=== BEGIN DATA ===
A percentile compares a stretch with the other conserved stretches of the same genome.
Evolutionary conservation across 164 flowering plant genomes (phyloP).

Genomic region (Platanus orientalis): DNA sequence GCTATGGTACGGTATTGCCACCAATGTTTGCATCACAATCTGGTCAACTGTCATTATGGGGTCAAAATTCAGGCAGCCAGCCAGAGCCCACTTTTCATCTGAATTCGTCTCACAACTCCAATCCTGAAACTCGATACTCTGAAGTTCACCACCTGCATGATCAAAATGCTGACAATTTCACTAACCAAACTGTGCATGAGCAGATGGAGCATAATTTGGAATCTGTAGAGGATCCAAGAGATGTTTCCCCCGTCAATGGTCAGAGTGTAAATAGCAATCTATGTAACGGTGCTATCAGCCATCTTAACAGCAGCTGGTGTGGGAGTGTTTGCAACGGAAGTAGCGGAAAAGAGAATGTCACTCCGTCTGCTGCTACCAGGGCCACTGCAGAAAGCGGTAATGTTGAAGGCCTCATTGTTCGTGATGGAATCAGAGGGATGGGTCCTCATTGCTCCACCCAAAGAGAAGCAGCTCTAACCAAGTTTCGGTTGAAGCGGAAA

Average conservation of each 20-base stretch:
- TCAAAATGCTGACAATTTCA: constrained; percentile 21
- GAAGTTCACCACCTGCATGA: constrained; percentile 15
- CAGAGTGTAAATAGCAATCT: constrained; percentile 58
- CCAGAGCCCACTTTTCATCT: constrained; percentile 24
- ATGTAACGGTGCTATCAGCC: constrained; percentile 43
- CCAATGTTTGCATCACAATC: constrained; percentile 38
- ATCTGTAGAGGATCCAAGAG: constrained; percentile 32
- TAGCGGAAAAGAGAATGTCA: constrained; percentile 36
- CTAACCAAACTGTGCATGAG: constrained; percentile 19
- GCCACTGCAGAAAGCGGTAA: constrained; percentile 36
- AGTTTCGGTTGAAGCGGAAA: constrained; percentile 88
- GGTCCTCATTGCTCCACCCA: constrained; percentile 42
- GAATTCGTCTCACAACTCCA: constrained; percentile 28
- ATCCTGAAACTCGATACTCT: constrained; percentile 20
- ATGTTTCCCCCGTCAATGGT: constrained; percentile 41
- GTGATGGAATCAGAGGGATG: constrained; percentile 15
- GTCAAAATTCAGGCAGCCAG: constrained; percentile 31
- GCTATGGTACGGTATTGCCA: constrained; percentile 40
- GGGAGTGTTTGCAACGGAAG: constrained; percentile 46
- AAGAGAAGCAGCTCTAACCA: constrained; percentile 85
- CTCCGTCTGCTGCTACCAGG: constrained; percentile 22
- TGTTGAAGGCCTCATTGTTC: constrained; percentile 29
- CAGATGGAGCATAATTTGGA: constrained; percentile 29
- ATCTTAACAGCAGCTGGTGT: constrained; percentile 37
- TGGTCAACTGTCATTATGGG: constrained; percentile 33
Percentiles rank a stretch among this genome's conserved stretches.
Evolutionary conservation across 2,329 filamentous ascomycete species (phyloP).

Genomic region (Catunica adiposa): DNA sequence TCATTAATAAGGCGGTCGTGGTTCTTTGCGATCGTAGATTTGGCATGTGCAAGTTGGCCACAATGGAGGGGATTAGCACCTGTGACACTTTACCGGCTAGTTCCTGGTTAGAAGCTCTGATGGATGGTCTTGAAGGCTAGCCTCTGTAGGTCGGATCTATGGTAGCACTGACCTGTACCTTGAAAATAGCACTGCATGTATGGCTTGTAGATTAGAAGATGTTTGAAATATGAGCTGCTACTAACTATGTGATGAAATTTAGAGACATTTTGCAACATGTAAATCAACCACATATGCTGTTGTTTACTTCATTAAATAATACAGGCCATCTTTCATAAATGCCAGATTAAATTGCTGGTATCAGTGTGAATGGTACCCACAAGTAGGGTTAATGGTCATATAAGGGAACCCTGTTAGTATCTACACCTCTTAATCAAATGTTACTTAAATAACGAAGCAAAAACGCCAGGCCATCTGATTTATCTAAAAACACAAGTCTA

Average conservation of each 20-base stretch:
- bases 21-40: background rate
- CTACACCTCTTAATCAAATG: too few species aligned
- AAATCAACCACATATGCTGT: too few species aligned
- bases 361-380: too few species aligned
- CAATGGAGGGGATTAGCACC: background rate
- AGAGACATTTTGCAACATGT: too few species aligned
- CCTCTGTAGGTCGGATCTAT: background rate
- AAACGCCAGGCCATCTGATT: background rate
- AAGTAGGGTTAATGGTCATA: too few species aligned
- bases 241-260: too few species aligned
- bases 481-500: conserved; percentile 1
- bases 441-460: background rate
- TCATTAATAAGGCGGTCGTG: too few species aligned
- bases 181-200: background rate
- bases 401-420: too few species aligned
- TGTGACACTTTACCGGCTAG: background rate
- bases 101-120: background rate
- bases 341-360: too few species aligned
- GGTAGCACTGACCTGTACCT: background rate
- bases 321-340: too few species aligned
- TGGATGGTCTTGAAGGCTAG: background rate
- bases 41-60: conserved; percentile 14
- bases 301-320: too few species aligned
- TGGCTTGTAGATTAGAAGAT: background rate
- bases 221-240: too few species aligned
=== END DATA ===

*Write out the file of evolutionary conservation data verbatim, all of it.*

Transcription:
A percentile compares a stretch with the other conserved stretches of the same genome.
Evolutionary conservation across 164 flowering plant genomes (phyloP).

Genomic region (Platanus orientalis): DNA sequence GCTATGGTACGGTATTGCCACCAATGTTTGCATCACAATCTGGTCAACTGTCATTATGGGGTCAAAATTCAGGCAGCCAGCCAGAGCCCACTTTTCATCTGAATTCGTCTCACAACTCCAATCCTGAAACTCGATACTCTGAAGTTCACCACCTGCATGATCAAAATGCTGACAATTTCACTAACCAAACTGTGCATGAGCAGATGGAGCATAATTTGGAATCTGTAGAGGATCCAAGAGATGTTTCCCCCGTCAATGGTCAGAGTGTAAATAGCAATCTATGTAACGGTGCTATCAGCCATCTTAACAGCAGCTGGTGTGGGAGTGTTTGCAACGGAAGTAGCGGAAAAGAGAATGTCACTCCGTCTGCTGCTACCAGGGCCACTGCAGAAAGCGGTAATGTTGAAGGCCTCATTGTTCGTGATGGAATCAGAGGGATGGGTCCTCATTGCTCCACCCAAAGAGAAGCAGCTCTAACCAAGTTTCGGTTGAAGCGGAAA

Average conservation of each 20-base stretch:
- TCAAAATGCTGACAATTTCA: constrained; percentile 21
- GAAGTTCACCACCTGCATGA: constrained; percentile 15
- CAGAGTGTAAATAGCAATCT: constrained; percentile 58
- CCAGAGCCCACTTTTCATCT: constrained; percentile 24
- ATGTAACGGTGCTATCAGCC: constrained; percentile 43
- CCAATGTTTGCATCACAATC: constrained; percentile 38
- ATCTGTAGAGGATCCAAGAG: constrained; percentile 32
- TAGCGGAAAAGAGAATGTCA: constrained; percentile 36
- CTAACCAAACTGTGCATGAG: constrained; percentile 19
- GCCACTGCAGAAAGCGGTAA: constrained; percentile 36
- AGTTTCGGTTGAAGCGGAAA: constrained; percentile 88
- GGTCCTCATTGCTCCACCCA: constrained; percentile 42
- GAATTCGTCTCACAACTCCA: constrained; percentile 28
- ATCCTGAAACTCGATACTCT: constrained; percentile 20
- ATGTTTCCCCCGTCAATGGT: constrained; percentile 41
- GTGATGGAATCAGAGGGATG: constrained; percentile 15
- GTCAAAATTCAGGCAGCCAG: constrained; percentile 31
- GCTATGGTACGGTATTGCCA: constrained; percentile 40
- GGGAGTGTTTGCAACGGAAG: constrained; percentile 46
- AAGAGAAGCAGCTCTAACCA: constrained; percentile 85
- CTCCGTCTGCTGCTACCAGG: constrained; percentile 22
- TGTTGAAGGCCTCATTGTTC: constrained; percentile 29
- CAGATGGAGCATAATTTGGA: constrained; percentile 29
- ATCTTAACAGCAGCTGGTGT: constrained; percentile 37
- TGGTCAACTGTCATTATGGG: constrained; percentile 33
Percentiles rank a stretch among this genome's conserved stretches.
Evolutionary conservation across 2,329 filamentous ascomycete species (phyloP).

Genomic region (Catunica adiposa): DNA sequence TCATTAATAAGGCGGTCGTGGTTCTTTGCGATCGTAGATTTGGCATGTGCAAGTTGGCCACAATGGAGGGGATTAGCACCTGTGACACTTTACCGGCTAGTTCCTGGTTAGAAGCTCTGATGGATGGTCTTGAAGGCTAGCCTCTGTAGGTCGGATCTATGGTAGCACTGACCTGTACCTTGAAAATAGCACTGCATGTATGGCTTGTAGATTAGAAGATGTTTGAAATATGAGCTGCTACTAACTATGTGATGAAATTTAGAGACATTTTGCAACATGTAAATCAACCACATATGCTGTTGTTTACTTCATTAAATAATACAGGCCATCTTTCATAAATGCCAGATTAAATTGCTGGTATCAGTGTGAATGGTACCCACAAGTAGGGTTAATGGTCATATAAGGGAACCCTGTTAGTATCTACACCTCTTAATCAAATGTTACTTAAATAACGAAGCAAAAACGCCAGGCCATCTGATTTATCTAAAAACACAAGTCTA

Average conservation of each 20-base stretch:
- bases 21-40: background rate
- CTACACCTCTTAATCAAATG: too few species aligned
- AAATCAACCACATATGCTGT: too few species aligned
- bases 361-380: too few species aligned
- CAATGGAGGGGATTAGCACC: background rate
- AGAGACATTTTGCAACATGT: too few species aligned
- CCTCTGTAGGTCGGATCTAT: background rate
- AAACGCCAGGCCATCTGATT: background rate
- AAGTAGGGTTAATGGTCATA: too few species aligned
- bases 241-260: too few species aligned
- bases 481-500: conserved; percentile 1
- bases 441-460: background rate
- TCATTAATAAGGCGGTCGTG: too few species aligned
- bases 181-200: background rate
- bases 401-420: too few species aligned
- TGTGACACTTTACCGGCTAG: background rate
- bases 101-120: background rate
- bases 341-360: too few species aligned
- GGTAGCACTGACCTGTACCT: background rate
- bases 321-340: too few species aligned
- TGGATGGTCTTGAAGGCTAG: background rate
- bases 41-60: conserved; percentile 14
- bases 301-320: too few species aligned
- TGGCTTGTAGATTAGAAGAT: background rate
- bases 221-240: too few species aligned